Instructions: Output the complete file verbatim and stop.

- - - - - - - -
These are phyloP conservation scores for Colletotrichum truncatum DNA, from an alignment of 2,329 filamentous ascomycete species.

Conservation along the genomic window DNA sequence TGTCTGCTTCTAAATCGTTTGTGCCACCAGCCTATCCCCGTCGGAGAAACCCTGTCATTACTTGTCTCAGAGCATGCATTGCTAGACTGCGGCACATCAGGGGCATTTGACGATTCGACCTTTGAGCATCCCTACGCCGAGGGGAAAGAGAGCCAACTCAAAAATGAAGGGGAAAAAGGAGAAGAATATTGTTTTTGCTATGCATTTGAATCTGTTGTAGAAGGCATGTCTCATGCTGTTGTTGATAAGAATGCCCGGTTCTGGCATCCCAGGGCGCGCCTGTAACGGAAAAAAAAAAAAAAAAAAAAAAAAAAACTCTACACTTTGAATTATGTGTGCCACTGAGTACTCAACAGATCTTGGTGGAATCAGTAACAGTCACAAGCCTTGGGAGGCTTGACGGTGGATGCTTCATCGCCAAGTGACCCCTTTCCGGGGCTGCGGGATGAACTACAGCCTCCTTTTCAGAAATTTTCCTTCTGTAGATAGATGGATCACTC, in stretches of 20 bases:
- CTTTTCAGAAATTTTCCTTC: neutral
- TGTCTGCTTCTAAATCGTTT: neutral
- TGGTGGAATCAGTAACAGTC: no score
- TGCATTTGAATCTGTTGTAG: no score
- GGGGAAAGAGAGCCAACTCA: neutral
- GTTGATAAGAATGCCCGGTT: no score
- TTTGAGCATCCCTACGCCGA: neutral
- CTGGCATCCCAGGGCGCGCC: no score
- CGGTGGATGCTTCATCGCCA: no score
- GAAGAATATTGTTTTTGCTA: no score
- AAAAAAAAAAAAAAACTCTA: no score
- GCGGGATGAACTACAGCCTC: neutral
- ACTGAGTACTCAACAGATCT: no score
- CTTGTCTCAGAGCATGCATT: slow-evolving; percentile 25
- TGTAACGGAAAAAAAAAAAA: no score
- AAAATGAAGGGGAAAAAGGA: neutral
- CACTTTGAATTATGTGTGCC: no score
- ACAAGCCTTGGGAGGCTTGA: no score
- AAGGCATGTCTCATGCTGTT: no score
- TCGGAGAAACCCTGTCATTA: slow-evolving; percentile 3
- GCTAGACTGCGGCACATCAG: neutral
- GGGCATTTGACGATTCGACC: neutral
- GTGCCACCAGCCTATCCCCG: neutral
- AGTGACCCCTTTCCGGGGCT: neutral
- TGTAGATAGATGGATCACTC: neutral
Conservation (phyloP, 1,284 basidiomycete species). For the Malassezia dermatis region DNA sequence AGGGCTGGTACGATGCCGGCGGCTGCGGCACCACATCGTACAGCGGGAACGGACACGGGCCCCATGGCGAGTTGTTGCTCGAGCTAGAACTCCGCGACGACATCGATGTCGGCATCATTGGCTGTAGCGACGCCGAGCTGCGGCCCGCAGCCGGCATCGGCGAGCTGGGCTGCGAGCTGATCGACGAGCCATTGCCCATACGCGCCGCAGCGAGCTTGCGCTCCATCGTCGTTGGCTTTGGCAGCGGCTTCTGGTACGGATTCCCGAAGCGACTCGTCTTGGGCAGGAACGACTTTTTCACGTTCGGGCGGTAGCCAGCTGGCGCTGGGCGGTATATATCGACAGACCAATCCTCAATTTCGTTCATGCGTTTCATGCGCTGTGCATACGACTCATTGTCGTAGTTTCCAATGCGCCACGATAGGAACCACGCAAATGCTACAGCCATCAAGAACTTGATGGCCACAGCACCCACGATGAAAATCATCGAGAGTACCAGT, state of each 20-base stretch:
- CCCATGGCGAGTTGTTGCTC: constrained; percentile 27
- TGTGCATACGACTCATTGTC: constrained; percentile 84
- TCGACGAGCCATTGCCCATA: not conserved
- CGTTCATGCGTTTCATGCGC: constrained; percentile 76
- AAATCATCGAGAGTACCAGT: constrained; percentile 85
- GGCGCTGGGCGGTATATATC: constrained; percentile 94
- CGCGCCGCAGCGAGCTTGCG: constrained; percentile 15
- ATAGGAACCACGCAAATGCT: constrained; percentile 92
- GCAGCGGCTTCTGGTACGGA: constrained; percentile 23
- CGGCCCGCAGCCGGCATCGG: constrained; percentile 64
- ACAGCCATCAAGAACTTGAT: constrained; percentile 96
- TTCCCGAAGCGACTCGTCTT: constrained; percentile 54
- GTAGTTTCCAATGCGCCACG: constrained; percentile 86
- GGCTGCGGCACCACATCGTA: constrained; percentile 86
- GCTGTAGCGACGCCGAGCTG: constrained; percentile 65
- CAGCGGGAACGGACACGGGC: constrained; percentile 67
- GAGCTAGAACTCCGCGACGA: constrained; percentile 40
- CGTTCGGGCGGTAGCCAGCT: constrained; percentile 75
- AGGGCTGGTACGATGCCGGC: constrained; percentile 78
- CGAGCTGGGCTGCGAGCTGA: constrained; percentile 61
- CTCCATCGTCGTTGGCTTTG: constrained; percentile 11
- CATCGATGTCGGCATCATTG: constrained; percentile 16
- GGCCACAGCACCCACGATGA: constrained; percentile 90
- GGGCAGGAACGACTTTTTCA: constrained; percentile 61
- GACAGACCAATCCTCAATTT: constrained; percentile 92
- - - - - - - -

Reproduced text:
These are phyloP conservation scores for Colletotrichum truncatum DNA, from an alignment of 2,329 filamentous ascomycete species.

Conservation along the genomic window DNA sequence TGTCTGCTTCTAAATCGTTTGTGCCACCAGCCTATCCCCGTCGGAGAAACCCTGTCATTACTTGTCTCAGAGCATGCATTGCTAGACTGCGGCACATCAGGGGCATTTGACGATTCGACCTTTGAGCATCCCTACGCCGAGGGGAAAGAGAGCCAACTCAAAAATGAAGGGGAAAAAGGAGAAGAATATTGTTTTTGCTATGCATTTGAATCTGTTGTAGAAGGCATGTCTCATGCTGTTGTTGATAAGAATGCCCGGTTCTGGCATCCCAGGGCGCGCCTGTAACGGAAAAAAAAAAAAAAAAAAAAAAAAAAACTCTACACTTTGAATTATGTGTGCCACTGAGTACTCAACAGATCTTGGTGGAATCAGTAACAGTCACAAGCCTTGGGAGGCTTGACGGTGGATGCTTCATCGCCAAGTGACCCCTTTCCGGGGCTGCGGGATGAACTACAGCCTCCTTTTCAGAAATTTTCCTTCTGTAGATAGATGGATCACTC, in stretches of 20 bases:
- CTTTTCAGAAATTTTCCTTC: neutral
- TGTCTGCTTCTAAATCGTTT: neutral
- TGGTGGAATCAGTAACAGTC: no score
- TGCATTTGAATCTGTTGTAG: no score
- GGGGAAAGAGAGCCAACTCA: neutral
- GTTGATAAGAATGCCCGGTT: no score
- TTTGAGCATCCCTACGCCGA: neutral
- CTGGCATCCCAGGGCGCGCC: no score
- CGGTGGATGCTTCATCGCCA: no score
- GAAGAATATTGTTTTTGCTA: no score
- AAAAAAAAAAAAAAACTCTA: no score
- GCGGGATGAACTACAGCCTC: neutral
- ACTGAGTACTCAACAGATCT: no score
- CTTGTCTCAGAGCATGCATT: slow-evolving; percentile 25
- TGTAACGGAAAAAAAAAAAA: no score
- AAAATGAAGGGGAAAAAGGA: neutral
- CACTTTGAATTATGTGTGCC: no score
- ACAAGCCTTGGGAGGCTTGA: no score
- AAGGCATGTCTCATGCTGTT: no score
- TCGGAGAAACCCTGTCATTA: slow-evolving; percentile 3
- GCTAGACTGCGGCACATCAG: neutral
- GGGCATTTGACGATTCGACC: neutral
- GTGCCACCAGCCTATCCCCG: neutral
- AGTGACCCCTTTCCGGGGCT: neutral
- TGTAGATAGATGGATCACTC: neutral
Conservation (phyloP, 1,284 basidiomycete species). For the Malassezia dermatis region DNA sequence AGGGCTGGTACGATGCCGGCGGCTGCGGCACCACATCGTACAGCGGGAACGGACACGGGCCCCATGGCGAGTTGTTGCTCGAGCTAGAACTCCGCGACGACATCGATGTCGGCATCATTGGCTGTAGCGACGCCGAGCTGCGGCCCGCAGCCGGCATCGGCGAGCTGGGCTGCGAGCTGATCGACGAGCCATTGCCCATACGCGCCGCAGCGAGCTTGCGCTCCATCGTCGTTGGCTTTGGCAGCGGCTTCTGGTACGGATTCCCGAAGCGACTCGTCTTGGGCAGGAACGACTTTTTCACGTTCGGGCGGTAGCCAGCTGGCGCTGGGCGGTATATATCGACAGACCAATCCTCAATTTCGTTCATGCGTTTCATGCGCTGTGCATACGACTCATTGTCGTAGTTTCCAATGCGCCACGATAGGAACCACGCAAATGCTACAGCCATCAAGAACTTGATGGCCACAGCACCCACGATGAAAATCATCGAGAGTACCAGT, state of each 20-base stretch:
- CCCATGGCGAGTTGTTGCTC: constrained; percentile 27
- TGTGCATACGACTCATTGTC: constrained; percentile 84
- TCGACGAGCCATTGCCCATA: not conserved
- CGTTCATGCGTTTCATGCGC: constrained; percentile 76
- AAATCATCGAGAGTACCAGT: constrained; percentile 85
- GGCGCTGGGCGGTATATATC: constrained; percentile 94
- CGCGCCGCAGCGAGCTTGCG: constrained; percentile 15
- ATAGGAACCACGCAAATGCT: constrained; percentile 92
- GCAGCGGCTTCTGGTACGGA: constrained; percentile 23
- CGGCCCGCAGCCGGCATCGG: constrained; percentile 64
- ACAGCCATCAAGAACTTGAT: constrained; percentile 96
- TTCCCGAAGCGACTCGTCTT: constrained; percentile 54
- GTAGTTTCCAATGCGCCACG: constrained; percentile 86
- GGCTGCGGCACCACATCGTA: constrained; percentile 86
- GCTGTAGCGACGCCGAGCTG: constrained; percentile 65
- CAGCGGGAACGGACACGGGC: constrained; percentile 67
- GAGCTAGAACTCCGCGACGA: constrained; percentile 40
- CGTTCGGGCGGTAGCCAGCT: constrained; percentile 75
- AGGGCTGGTACGATGCCGGC: constrained; percentile 78
- CGAGCTGGGCTGCGAGCTGA: constrained; percentile 61
- CTCCATCGTCGTTGGCTTTG: constrained; percentile 11
- CATCGATGTCGGCATCATTG: constrained; percentile 16
- GGCCACAGCACCCACGATGA: constrained; percentile 90
- GGGCAGGAACGACTTTTTCA: constrained; percentile 61
- GACAGACCAATCCTCAATTT: constrained; percentile 92